A Flock Of Sheep
In 1 Pet 5:1-4, Peter exhorted the elders, who were among the scattered strangers to whom he wrote this epistle, 1 Pet 1:1. He told them, in verses 2 and 3, to “Feed the flock of God which is among you, taking the oversight thereof, not by constraint, but willingly; not for filthy lucre, but of a ready mind; Neither as being lords over God’s heritage, but being ensamples to the flock.”
Peter exhorted the elders to feed the flock of God which is among you. He referred to the Christians who were among these elders as the flock of God. This is the same thing that Paul called the Christians who were under the care of the elders of Ephesus, Acts 20:28.
We are compared to a flock of sheep because:
We feed together – 1 Pet 5:2 – “feed the flock.” Sheep graze together as a flock. As a matter of fact, sheep can only see about 15 yards. So they have to stay together or a stray will get lost. The shepherd will guide sheep back to the fold when he sees one grazing alone.
If he doesn’t, that sheep might end up stuck in a thicket or in a wedge where he can’t get out. I’ve noticed that we don’t get off track when we stay together and all feed on that which the Lord provides for us. That’s one of the reasons why it is so important for us to assemble together.
Christians lose their way when they stray from the flock. That’s where they usually pick up a false doctrine and then they get stuck. I know of several strays out there that are stuck.
We kept fed. But no matter how good a lesson or sermon may be, it is never the same hearing it recorded as it is being there with each other while the Holy Spirit is applying the message to each of our hearts. We really do better when we all feed together.
We function together – “taking the oversight thereof.” Sheep must be watched morning and evening. The first thing a shepherd does when he comes to his flock is that he counts them to make sure they are all there. If one is missing, he’ll go look for it to make sure that it isn’t sick, or injured, or that it hasn’t been wounded or killed by a predator, or that is hasn’t been stolen by a rustler, or that it hasn’t gone through a hole in the fence or dugout underneath it. He is constantly looking out for his sheep. That wouldn’t be easy to do if sheep were scattered out all over the place.
But sheep don’t scatter out; they stay together in a flock. That’s for their protection. And staying together is for our protection, as well. It’s much easier for us to look out for each other when we are together in a flock. What you did for each other these past seven weeks, by calling each other, dropping by for a visit, and praying for each other was remarkable. But how much better it is to be here together, this evening, where we can see that each of us is in good spiritual health.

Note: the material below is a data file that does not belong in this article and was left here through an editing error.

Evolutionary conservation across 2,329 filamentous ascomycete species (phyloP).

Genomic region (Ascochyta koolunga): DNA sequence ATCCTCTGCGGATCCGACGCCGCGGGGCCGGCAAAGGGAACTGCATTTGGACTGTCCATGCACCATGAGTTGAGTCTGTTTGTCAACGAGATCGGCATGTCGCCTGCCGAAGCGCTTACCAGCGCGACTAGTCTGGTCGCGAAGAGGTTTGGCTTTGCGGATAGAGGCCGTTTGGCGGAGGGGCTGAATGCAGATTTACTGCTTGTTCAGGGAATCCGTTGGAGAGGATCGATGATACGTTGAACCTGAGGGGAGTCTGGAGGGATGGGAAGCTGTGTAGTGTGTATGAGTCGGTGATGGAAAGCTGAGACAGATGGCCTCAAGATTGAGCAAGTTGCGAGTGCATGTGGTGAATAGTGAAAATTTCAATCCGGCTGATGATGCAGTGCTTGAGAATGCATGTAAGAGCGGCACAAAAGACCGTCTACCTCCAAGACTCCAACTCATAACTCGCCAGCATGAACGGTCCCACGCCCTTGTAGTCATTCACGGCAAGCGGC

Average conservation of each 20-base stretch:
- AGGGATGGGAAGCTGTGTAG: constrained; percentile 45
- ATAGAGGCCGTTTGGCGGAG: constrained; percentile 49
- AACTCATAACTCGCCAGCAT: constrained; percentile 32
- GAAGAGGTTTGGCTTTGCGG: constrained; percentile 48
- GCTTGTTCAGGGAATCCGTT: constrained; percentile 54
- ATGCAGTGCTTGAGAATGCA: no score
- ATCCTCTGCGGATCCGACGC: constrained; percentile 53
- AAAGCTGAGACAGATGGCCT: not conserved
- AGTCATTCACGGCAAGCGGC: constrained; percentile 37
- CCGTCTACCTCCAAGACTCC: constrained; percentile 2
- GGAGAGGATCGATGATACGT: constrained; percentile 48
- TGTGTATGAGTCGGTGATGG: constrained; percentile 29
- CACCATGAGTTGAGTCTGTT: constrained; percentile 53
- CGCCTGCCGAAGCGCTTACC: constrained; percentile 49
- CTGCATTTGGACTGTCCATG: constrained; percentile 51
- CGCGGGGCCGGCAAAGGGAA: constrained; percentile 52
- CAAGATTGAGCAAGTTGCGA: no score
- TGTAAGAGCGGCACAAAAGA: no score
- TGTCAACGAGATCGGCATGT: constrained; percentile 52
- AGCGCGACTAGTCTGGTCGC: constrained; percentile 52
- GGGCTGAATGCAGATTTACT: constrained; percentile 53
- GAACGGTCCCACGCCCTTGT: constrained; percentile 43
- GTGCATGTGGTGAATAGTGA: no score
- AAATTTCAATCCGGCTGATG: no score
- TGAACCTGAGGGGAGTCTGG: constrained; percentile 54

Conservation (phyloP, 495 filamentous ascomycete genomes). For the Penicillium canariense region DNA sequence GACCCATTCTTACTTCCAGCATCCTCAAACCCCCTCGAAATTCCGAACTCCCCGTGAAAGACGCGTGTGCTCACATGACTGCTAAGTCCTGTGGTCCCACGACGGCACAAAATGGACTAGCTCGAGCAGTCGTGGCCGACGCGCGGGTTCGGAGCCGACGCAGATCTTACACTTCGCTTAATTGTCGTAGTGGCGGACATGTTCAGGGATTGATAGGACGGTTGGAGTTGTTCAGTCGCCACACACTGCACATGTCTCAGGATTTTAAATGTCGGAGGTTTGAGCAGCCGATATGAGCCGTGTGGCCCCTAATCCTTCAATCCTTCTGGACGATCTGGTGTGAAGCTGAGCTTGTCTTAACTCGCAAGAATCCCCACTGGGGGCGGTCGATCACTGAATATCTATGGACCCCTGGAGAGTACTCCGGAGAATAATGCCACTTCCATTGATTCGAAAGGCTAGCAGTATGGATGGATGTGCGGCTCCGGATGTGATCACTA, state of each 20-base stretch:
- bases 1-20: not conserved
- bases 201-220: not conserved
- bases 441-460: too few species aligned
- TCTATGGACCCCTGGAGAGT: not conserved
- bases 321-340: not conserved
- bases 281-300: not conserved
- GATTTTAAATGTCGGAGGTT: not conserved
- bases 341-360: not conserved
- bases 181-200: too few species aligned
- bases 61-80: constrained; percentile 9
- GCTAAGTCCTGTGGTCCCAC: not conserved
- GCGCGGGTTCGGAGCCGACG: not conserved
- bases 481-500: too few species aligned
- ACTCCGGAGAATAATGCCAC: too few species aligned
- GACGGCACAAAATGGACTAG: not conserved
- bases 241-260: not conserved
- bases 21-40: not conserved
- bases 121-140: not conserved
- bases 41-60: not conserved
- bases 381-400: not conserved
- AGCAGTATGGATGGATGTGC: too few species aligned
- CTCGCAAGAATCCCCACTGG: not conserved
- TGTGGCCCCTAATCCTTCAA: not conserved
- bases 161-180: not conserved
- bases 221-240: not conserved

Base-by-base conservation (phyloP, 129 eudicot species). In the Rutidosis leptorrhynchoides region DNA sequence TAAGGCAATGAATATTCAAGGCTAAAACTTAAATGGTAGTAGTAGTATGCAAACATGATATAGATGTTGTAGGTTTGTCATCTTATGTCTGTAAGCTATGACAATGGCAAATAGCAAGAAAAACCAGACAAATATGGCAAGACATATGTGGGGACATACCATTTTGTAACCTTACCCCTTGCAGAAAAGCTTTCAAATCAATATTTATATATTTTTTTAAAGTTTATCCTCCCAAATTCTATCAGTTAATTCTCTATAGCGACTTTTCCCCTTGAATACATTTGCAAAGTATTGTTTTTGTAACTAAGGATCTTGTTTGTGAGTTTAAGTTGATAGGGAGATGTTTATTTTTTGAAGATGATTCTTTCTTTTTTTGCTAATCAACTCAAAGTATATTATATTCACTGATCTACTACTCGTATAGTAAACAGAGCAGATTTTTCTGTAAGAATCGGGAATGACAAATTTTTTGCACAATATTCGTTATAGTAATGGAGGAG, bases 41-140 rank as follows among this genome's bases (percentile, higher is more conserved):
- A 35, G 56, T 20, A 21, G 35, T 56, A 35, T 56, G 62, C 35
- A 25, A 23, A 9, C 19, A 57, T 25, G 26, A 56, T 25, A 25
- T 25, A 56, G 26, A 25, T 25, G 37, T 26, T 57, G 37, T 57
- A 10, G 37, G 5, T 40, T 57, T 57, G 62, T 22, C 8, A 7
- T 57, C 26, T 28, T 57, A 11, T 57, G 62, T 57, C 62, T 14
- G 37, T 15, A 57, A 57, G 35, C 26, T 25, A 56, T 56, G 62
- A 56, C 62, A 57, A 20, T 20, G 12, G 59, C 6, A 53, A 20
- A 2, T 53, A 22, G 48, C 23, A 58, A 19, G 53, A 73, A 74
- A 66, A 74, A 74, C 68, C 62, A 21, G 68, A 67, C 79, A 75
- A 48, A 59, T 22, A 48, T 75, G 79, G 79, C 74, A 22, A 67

We follow together – “being ensamples to the flock” – sheep need sheep to follow. When a shepherd leads his flock, he gets out in front of them to lead them. But he has a few sheep that are usually in the lead with him. He guides them where he wants the rest of the flock to go. And they follow those more experienced sheep. It is so much easier for us as Christians to grow and live when we have other Christians that we can follow as ensamples to the flock.
You have to laugh. We are compared to a flock of sheep, to the world a dime a dozen. All look the same. Yet within the flock, there is a richness. A depth of understanding. The shepherd knows each sheep, the tendencies, the personalities. It will be the same sheep following the same patterns, the same tendencies. Within a flock there is protection.
Jesus says, “my sheep listen to my voice.” In the days of the New Testament, it was common for shepherds to wander the hillsides so the sheep could graze, a variety of flocks. In the evening, 3, 4, 5 flocks of sheep would often be herded into an enclosed pen for protection through the night. The different flocks coming together with the shepherds each taking turn through the night to keep watch for wolves, bears, lions…In the morning, the 3-4 flocks looked like one big flock.
The shepherds would go to different corners, use their voices to call their sheep, and the sheep would separate themselves into the different flocks to go their separate ways for the day. “The sheep hear my voice and follow me.” The church is compared to a flock of sheep. Listen to the voice of Christ. If you hear my words, and it doesn’t sound quite Christian, then don’t listen to me, the test of the direction we go as a church is the voice of Christ. Not the voice of the world. The world wants us to adopt certain values, embrace politically correct beliefs, but it is the voice of the good shepherd we must follow to keep us together, to give us direction.
You are God’s flock; you are God’s heritage. And God wants to make sure that you are well-fed, and well cared for, and well protected. By God’s grace, He’s going to continue to help us as we feed together, function together, and follow Him together. And what is the reward? Eternal life. Confidence of absolute protection. In this world, even the best shepherds will occasionally lose a sheep to tragedy, but not so Christ. “No one can snatch them out of My hand.”
Our strength is only found in our reliance on the Lord Jesus Christ, the good shepherd, our protector, our guide, the giver of abundant life. Amen!
“If we spend our days trying to avoid the landmines of stepping out of God’s will, then we will be afraid to take any risks for His kingdom. But when you know there is a net of grace when you know that God will catch you and set you back on His path when you fall, then you’ll feel the freedom to pursue the adventure that kingdom living is all about.” Author: Will Davis Jr.